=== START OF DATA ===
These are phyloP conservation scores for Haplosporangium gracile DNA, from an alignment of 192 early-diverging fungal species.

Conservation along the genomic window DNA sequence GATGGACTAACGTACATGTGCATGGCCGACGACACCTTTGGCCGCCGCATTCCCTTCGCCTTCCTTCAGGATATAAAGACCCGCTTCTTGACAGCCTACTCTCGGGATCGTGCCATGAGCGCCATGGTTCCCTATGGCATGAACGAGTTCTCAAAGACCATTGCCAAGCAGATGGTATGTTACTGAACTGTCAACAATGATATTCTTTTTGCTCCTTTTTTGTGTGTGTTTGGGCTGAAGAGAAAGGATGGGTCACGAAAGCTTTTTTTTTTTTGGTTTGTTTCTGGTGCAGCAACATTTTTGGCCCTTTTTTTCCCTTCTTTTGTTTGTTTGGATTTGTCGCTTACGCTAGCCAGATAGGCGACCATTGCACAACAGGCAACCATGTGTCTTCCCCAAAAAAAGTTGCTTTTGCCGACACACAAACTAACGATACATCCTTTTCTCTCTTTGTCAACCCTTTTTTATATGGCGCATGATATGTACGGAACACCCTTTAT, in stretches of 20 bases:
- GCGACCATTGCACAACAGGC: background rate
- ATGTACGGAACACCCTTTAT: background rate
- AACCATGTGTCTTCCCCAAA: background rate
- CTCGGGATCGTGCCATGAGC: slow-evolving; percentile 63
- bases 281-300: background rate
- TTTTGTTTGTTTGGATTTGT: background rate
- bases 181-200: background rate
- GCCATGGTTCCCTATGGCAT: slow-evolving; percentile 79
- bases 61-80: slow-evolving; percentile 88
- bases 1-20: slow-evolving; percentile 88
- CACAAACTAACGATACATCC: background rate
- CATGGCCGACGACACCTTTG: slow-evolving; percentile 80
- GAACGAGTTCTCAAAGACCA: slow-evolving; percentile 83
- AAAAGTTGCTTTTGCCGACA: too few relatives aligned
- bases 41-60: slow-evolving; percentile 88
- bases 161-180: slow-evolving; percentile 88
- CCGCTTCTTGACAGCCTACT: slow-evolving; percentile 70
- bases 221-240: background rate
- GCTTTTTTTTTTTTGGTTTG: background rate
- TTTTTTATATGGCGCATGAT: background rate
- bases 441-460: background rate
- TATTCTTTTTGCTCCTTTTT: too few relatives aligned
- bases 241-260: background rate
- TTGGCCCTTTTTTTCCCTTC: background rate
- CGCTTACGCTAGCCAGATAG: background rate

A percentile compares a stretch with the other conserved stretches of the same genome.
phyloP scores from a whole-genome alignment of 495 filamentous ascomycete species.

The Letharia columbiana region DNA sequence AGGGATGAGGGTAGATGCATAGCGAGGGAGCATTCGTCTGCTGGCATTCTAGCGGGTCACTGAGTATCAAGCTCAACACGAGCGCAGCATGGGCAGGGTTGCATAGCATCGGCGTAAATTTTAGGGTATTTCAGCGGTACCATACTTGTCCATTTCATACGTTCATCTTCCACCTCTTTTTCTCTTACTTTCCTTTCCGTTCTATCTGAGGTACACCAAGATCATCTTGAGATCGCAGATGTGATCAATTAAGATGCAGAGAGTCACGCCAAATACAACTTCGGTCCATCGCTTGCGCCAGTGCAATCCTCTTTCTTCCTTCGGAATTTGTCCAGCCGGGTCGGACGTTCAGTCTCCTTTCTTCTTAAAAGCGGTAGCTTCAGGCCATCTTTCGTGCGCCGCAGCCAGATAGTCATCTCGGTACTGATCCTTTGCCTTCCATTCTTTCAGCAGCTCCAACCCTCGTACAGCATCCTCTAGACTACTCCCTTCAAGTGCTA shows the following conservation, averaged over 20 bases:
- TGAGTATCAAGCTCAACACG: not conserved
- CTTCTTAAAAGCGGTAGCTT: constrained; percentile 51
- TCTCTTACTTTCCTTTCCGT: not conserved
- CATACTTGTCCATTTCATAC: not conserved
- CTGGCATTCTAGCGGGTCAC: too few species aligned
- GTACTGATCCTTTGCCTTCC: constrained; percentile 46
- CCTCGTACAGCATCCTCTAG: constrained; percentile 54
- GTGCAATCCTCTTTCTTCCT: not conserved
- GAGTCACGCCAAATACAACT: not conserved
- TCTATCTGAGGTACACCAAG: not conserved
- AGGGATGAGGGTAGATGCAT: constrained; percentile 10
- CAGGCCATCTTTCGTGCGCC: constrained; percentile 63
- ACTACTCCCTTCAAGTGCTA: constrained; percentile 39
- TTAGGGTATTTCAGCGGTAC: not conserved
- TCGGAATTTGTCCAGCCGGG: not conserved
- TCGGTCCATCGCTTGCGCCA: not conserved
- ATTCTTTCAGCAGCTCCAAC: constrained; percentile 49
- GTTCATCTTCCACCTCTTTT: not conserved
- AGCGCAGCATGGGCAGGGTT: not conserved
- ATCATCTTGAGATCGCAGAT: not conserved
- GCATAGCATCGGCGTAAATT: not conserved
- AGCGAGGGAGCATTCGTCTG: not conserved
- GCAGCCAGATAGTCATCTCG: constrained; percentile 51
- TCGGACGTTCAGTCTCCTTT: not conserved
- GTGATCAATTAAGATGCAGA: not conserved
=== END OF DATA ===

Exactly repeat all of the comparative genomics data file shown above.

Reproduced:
These are phyloP conservation scores for Haplosporangium gracile DNA, from an alignment of 192 early-diverging fungal species.

Conservation along the genomic window DNA sequence GATGGACTAACGTACATGTGCATGGCCGACGACACCTTTGGCCGCCGCATTCCCTTCGCCTTCCTTCAGGATATAAAGACCCGCTTCTTGACAGCCTACTCTCGGGATCGTGCCATGAGCGCCATGGTTCCCTATGGCATGAACGAGTTCTCAAAGACCATTGCCAAGCAGATGGTATGTTACTGAACTGTCAACAATGATATTCTTTTTGCTCCTTTTTTGTGTGTGTTTGGGCTGAAGAGAAAGGATGGGTCACGAAAGCTTTTTTTTTTTTGGTTTGTTTCTGGTGCAGCAACATTTTTGGCCCTTTTTTTCCCTTCTTTTGTTTGTTTGGATTTGTCGCTTACGCTAGCCAGATAGGCGACCATTGCACAACAGGCAACCATGTGTCTTCCCCAAAAAAAGTTGCTTTTGCCGACACACAAACTAACGATACATCCTTTTCTCTCTTTGTCAACCCTTTTTTATATGGCGCATGATATGTACGGAACACCCTTTAT, in stretches of 20 bases:
- GCGACCATTGCACAACAGGC: background rate
- ATGTACGGAACACCCTTTAT: background rate
- AACCATGTGTCTTCCCCAAA: background rate
- CTCGGGATCGTGCCATGAGC: slow-evolving; percentile 63
- bases 281-300: background rate
- TTTTGTTTGTTTGGATTTGT: background rate
- bases 181-200: background rate
- GCCATGGTTCCCTATGGCAT: slow-evolving; percentile 79
- bases 61-80: slow-evolving; percentile 88
- bases 1-20: slow-evolving; percentile 88
- CACAAACTAACGATACATCC: background rate
- CATGGCCGACGACACCTTTG: slow-evolving; percentile 80
- GAACGAGTTCTCAAAGACCA: slow-evolving; percentile 83
- AAAAGTTGCTTTTGCCGACA: too few relatives aligned
- bases 41-60: slow-evolving; percentile 88
- bases 161-180: slow-evolving; percentile 88
- CCGCTTCTTGACAGCCTACT: slow-evolving; percentile 70
- bases 221-240: background rate
- GCTTTTTTTTTTTTGGTTTG: background rate
- TTTTTTATATGGCGCATGAT: background rate
- bases 441-460: background rate
- TATTCTTTTTGCTCCTTTTT: too few relatives aligned
- bases 241-260: background rate
- TTGGCCCTTTTTTTCCCTTC: background rate
- CGCTTACGCTAGCCAGATAG: background rate

A percentile compares a stretch with the other conserved stretches of the same genome.
phyloP scores from a whole-genome alignment of 495 filamentous ascomycete species.

The Letharia columbiana region DNA sequence AGGGATGAGGGTAGATGCATAGCGAGGGAGCATTCGTCTGCTGGCATTCTAGCGGGTCACTGAGTATCAAGCTCAACACGAGCGCAGCATGGGCAGGGTTGCATAGCATCGGCGTAAATTTTAGGGTATTTCAGCGGTACCATACTTGTCCATTTCATACGTTCATCTTCCACCTCTTTTTCTCTTACTTTCCTTTCCGTTCTATCTGAGGTACACCAAGATCATCTTGAGATCGCAGATGTGATCAATTAAGATGCAGAGAGTCACGCCAAATACAACTTCGGTCCATCGCTTGCGCCAGTGCAATCCTCTTTCTTCCTTCGGAATTTGTCCAGCCGGGTCGGACGTTCAGTCTCCTTTCTTCTTAAAAGCGGTAGCTTCAGGCCATCTTTCGTGCGCCGCAGCCAGATAGTCATCTCGGTACTGATCCTTTGCCTTCCATTCTTTCAGCAGCTCCAACCCTCGTACAGCATCCTCTAGACTACTCCCTTCAAGTGCTA shows the following conservation, averaged over 20 bases:
- TGAGTATCAAGCTCAACACG: not conserved
- CTTCTTAAAAGCGGTAGCTT: constrained; percentile 51
- TCTCTTACTTTCCTTTCCGT: not conserved
- CATACTTGTCCATTTCATAC: not conserved
- CTGGCATTCTAGCGGGTCAC: too few species aligned
- GTACTGATCCTTTGCCTTCC: constrained; percentile 46
- CCTCGTACAGCATCCTCTAG: constrained; percentile 54
- GTGCAATCCTCTTTCTTCCT: not conserved
- GAGTCACGCCAAATACAACT: not conserved
- TCTATCTGAGGTACACCAAG: not conserved
- AGGGATGAGGGTAGATGCAT: constrained; percentile 10
- CAGGCCATCTTTCGTGCGCC: constrained; percentile 63
- ACTACTCCCTTCAAGTGCTA: constrained; percentile 39
- TTAGGGTATTTCAGCGGTAC: not conserved
- TCGGAATTTGTCCAGCCGGG: not conserved
- TCGGTCCATCGCTTGCGCCA: not conserved
- ATTCTTTCAGCAGCTCCAAC: constrained; percentile 49
- GTTCATCTTCCACCTCTTTT: not conserved
- AGCGCAGCATGGGCAGGGTT: not conserved
- ATCATCTTGAGATCGCAGAT: not conserved
- GCATAGCATCGGCGTAAATT: not conserved
- AGCGAGGGAGCATTCGTCTG: not conserved
- GCAGCCAGATAGTCATCTCG: constrained; percentile 51
- TCGGACGTTCAGTCTCCTTT: not conserved
- GTGATCAATTAAGATGCAGA: not conserved